Year of the Pumpkin

A pumpkin decorates front steps last autumn. (File photo (c) Hilda M. Morrill)
A pumpkin decorates front steps last autumn. (File photo (c) Hilda M. Morrill)

Every year the National Garden Bureau (NGB), the non-profit organization whose mission is to disseminate basic information and instructions for backyard gardeners, selects one annual, one perennial, one edible and one bulb to be featured in their “Year of the …” program.

Plants are chosen because they are popular, easy-to-grow, widely adaptable, genetically diverse, and versatile. According to Diane Blazek at the NGB, 2019 is “The Year of the Pumpkin.”

“To have mature pumpkins for use in autumn, plant seeds between late May and mid-June after all risk of frost has passed. Seeds can be direct sown or started indoors and should be planted at a depth of 1″ into well-drained soil that has warmed to 70°F.”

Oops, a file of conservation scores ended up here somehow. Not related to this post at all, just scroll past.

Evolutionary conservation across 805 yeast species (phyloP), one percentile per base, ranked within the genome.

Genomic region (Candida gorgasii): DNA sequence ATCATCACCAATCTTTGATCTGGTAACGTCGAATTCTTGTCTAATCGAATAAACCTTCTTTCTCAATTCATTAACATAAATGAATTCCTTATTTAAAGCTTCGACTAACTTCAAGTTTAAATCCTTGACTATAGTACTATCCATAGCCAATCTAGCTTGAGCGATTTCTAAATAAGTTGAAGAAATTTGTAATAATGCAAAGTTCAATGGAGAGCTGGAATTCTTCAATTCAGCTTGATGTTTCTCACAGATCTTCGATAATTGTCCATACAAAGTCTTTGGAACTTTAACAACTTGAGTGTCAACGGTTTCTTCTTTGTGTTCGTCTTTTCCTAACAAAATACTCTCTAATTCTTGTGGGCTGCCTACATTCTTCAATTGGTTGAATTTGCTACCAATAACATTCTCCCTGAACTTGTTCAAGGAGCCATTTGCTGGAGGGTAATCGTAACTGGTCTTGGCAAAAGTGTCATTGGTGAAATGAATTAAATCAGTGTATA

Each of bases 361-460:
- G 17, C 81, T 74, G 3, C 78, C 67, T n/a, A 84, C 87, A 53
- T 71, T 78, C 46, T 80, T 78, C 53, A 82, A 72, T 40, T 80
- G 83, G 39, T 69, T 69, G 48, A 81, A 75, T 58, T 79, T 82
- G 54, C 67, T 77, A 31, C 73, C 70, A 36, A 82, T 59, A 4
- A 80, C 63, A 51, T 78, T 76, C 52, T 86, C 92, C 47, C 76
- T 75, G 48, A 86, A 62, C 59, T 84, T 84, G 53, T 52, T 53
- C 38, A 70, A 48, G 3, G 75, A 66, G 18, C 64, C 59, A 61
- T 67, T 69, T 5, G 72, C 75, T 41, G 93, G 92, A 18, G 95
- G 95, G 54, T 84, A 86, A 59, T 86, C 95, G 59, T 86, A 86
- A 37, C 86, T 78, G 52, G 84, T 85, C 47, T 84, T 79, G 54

“To ensure fruit set and yields, allow sufficient space between each plant. Give small pumpkins a 12 ft. area, large pumpkins a 24 ft. area, and giant pumpkins a 36-48 ft. area per plant.”

“Pumpkins perform best when they are fertilized throughout the growing season and fruit set will be strongest if the flowers are pollinated by bees. If pumpkin flowers are not pollinated completely, the fruit will start growing but will abort before full development. To ensure a bountiful pumpkin harvest, encourage bees in your garden or pollinate the flowers by hand.”

Be sure to read the complete details about growing pumpkins, including their interesting history, at the Bureau’s website,

Happy Gardening!